In Amsterdam, two value chains are very important: the building and construction sector and the organic and biomass industry. The city circle scan showed that the implementation of material reuse strategies had the potential to create a value of €85 million per year within the construction sector and €150 million per year with more efficient organic residual streams. The city involved the private sector and research institutes in this process and they fully agreed with the outcomes.
‘Learning by doing’ aims to prove that the circular economy is profitable in all aspects. This project is based on an integrated approach. For example, Amsterdam integrated the principles of circularity from the start in the urban planning strategy of the city’s largest transformation area ‘Harbor - City’ with 70 000 houses.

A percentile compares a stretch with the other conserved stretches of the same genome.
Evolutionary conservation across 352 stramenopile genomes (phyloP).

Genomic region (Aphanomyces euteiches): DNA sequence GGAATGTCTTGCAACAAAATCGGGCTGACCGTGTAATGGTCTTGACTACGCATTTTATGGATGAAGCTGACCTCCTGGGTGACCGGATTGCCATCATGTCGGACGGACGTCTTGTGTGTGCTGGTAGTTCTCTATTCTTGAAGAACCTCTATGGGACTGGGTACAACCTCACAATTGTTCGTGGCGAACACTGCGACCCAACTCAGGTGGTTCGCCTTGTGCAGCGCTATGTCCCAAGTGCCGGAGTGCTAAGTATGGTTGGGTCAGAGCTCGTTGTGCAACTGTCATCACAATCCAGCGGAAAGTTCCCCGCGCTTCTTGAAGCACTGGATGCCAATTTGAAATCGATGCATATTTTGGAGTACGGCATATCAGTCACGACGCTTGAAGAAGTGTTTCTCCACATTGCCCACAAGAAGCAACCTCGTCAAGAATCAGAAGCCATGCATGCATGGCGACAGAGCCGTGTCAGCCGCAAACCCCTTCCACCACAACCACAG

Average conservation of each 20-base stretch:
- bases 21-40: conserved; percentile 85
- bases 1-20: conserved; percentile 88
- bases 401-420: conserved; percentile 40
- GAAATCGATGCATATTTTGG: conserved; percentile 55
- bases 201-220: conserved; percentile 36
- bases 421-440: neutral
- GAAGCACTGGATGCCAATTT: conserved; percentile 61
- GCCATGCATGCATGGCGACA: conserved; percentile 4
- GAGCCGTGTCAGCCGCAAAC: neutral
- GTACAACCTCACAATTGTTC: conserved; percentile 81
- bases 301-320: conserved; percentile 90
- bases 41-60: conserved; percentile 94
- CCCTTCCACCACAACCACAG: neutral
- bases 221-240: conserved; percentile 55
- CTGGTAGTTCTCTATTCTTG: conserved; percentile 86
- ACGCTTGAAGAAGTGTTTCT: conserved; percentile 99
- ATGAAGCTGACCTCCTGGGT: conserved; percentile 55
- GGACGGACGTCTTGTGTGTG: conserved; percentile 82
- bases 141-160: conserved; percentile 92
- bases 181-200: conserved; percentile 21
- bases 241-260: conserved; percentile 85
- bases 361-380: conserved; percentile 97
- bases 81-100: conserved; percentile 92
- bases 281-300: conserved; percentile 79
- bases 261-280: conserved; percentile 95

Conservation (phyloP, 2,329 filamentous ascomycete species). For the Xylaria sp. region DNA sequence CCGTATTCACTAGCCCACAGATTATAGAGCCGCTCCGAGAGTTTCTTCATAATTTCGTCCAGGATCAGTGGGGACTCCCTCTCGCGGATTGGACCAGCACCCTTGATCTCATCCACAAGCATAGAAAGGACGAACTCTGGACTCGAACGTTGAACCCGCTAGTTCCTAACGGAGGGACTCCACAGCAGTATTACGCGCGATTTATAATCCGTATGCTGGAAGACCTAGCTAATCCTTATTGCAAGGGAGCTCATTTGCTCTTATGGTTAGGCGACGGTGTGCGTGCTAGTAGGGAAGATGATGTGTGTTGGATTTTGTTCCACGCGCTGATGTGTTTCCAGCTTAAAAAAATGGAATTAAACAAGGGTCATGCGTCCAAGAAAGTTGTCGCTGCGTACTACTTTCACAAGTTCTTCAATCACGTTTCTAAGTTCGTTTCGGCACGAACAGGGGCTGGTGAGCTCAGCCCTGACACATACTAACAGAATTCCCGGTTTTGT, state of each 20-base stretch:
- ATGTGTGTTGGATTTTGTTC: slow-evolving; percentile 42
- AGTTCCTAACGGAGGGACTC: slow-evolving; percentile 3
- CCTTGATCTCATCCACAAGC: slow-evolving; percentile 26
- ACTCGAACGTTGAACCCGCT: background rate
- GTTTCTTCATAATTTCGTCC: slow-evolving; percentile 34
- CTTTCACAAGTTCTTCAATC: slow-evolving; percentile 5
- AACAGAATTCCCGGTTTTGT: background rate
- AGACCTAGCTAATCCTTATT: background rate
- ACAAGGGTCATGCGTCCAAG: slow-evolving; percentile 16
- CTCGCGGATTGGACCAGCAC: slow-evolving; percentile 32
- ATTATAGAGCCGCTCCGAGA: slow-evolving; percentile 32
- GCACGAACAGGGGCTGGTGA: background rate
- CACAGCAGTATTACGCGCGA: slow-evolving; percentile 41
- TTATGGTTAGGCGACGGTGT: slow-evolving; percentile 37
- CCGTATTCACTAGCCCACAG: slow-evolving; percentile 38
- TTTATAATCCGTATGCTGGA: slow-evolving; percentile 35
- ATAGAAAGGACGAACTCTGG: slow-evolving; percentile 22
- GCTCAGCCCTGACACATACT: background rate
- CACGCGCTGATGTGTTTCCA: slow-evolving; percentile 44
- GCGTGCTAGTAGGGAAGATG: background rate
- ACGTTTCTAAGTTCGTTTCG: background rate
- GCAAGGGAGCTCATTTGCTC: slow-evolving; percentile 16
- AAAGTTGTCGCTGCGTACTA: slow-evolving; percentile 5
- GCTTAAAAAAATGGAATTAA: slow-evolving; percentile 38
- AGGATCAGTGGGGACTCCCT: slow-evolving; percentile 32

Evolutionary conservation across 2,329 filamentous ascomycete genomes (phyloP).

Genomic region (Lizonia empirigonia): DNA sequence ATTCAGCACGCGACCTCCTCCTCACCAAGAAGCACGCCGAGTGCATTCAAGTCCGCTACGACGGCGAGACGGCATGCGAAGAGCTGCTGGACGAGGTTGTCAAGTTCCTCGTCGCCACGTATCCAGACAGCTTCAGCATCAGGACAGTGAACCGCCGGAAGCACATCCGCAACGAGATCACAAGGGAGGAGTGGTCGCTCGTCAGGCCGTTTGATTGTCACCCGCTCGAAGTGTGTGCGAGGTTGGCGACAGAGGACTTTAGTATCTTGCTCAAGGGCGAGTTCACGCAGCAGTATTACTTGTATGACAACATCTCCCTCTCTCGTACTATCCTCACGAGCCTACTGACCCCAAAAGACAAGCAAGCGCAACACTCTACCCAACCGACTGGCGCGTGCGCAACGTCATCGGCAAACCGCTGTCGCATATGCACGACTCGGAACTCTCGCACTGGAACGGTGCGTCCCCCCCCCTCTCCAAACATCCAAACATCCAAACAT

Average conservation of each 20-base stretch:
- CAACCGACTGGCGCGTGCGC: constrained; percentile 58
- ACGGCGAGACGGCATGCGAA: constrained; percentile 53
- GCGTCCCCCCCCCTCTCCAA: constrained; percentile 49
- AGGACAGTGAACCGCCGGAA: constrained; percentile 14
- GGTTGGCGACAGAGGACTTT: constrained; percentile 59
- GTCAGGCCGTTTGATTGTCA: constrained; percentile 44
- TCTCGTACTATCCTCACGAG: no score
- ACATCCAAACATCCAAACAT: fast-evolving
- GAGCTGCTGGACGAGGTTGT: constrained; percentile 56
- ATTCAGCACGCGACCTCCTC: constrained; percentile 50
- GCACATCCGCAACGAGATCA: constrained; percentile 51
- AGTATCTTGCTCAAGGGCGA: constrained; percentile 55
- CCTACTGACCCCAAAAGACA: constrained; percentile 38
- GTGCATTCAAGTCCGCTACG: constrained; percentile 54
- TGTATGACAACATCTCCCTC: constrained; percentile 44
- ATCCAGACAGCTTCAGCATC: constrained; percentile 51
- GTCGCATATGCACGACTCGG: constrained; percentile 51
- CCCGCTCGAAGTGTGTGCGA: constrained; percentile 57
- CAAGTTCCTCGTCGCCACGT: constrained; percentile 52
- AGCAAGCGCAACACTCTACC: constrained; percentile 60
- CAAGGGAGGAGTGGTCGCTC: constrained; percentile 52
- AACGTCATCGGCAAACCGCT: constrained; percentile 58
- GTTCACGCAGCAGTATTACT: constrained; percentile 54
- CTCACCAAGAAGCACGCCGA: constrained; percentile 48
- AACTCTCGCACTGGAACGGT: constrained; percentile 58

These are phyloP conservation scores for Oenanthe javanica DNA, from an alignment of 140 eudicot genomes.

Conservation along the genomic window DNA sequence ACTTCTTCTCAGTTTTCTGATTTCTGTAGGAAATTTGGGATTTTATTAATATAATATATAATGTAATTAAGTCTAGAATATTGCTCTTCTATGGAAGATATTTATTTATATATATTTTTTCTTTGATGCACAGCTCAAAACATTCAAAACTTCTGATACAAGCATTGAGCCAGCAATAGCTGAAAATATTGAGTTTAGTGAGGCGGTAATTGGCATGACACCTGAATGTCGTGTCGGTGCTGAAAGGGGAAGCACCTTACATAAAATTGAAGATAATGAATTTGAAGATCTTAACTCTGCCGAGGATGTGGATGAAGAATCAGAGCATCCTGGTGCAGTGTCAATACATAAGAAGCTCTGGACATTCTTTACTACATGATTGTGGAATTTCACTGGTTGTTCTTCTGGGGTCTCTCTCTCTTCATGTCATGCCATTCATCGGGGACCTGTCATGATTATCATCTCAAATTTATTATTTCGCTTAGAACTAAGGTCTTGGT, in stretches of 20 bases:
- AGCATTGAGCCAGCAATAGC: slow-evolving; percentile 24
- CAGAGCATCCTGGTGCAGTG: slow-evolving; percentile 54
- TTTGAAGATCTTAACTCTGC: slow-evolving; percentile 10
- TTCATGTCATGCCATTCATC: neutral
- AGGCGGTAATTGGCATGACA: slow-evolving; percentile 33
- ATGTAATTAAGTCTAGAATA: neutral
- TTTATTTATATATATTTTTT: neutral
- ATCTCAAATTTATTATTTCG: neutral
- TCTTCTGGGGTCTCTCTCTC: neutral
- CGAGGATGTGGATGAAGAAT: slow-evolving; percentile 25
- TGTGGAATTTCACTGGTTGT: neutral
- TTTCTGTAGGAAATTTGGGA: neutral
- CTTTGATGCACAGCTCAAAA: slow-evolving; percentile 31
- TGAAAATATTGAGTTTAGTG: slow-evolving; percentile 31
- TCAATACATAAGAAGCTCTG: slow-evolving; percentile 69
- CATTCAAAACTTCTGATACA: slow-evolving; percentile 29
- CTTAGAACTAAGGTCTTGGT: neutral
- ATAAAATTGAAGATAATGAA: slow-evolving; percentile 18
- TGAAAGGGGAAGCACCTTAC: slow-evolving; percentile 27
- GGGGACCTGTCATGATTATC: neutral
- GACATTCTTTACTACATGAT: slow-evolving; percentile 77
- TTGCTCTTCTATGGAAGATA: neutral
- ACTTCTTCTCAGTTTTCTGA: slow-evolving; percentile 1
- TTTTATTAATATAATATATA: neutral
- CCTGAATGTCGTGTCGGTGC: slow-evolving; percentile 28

Amsterdam is also trying to adapt to a circular economy by forging new business models shifting from products to services and creating new legal and financial instruments. The city had to overcome administrative barriers and think about new forms of cooperation, such as cross-sector thinking and multidisciplinary working. It was crucial to involve citizens.
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Amsterdam has translated the research outcomes into a dedicated programme with projects in the building sector.
The ‘Learning by doing’ programme gives the city an opportunity to learn about circular economy and about the role the local governments should and could play. It has an impact on the city administration. Processes and ways of working have been modified, and the use of governmental instruments like tendering land for circular buildings has become more common.
Thanks to results generated in the research stage, the private sector is willing to commit to multi-stakeholder projects in the city. The implementation of circular economy initiatives has bolstered the international position of the city: Amsterdam is perceived as a front-runner and attracts companies and start-ups.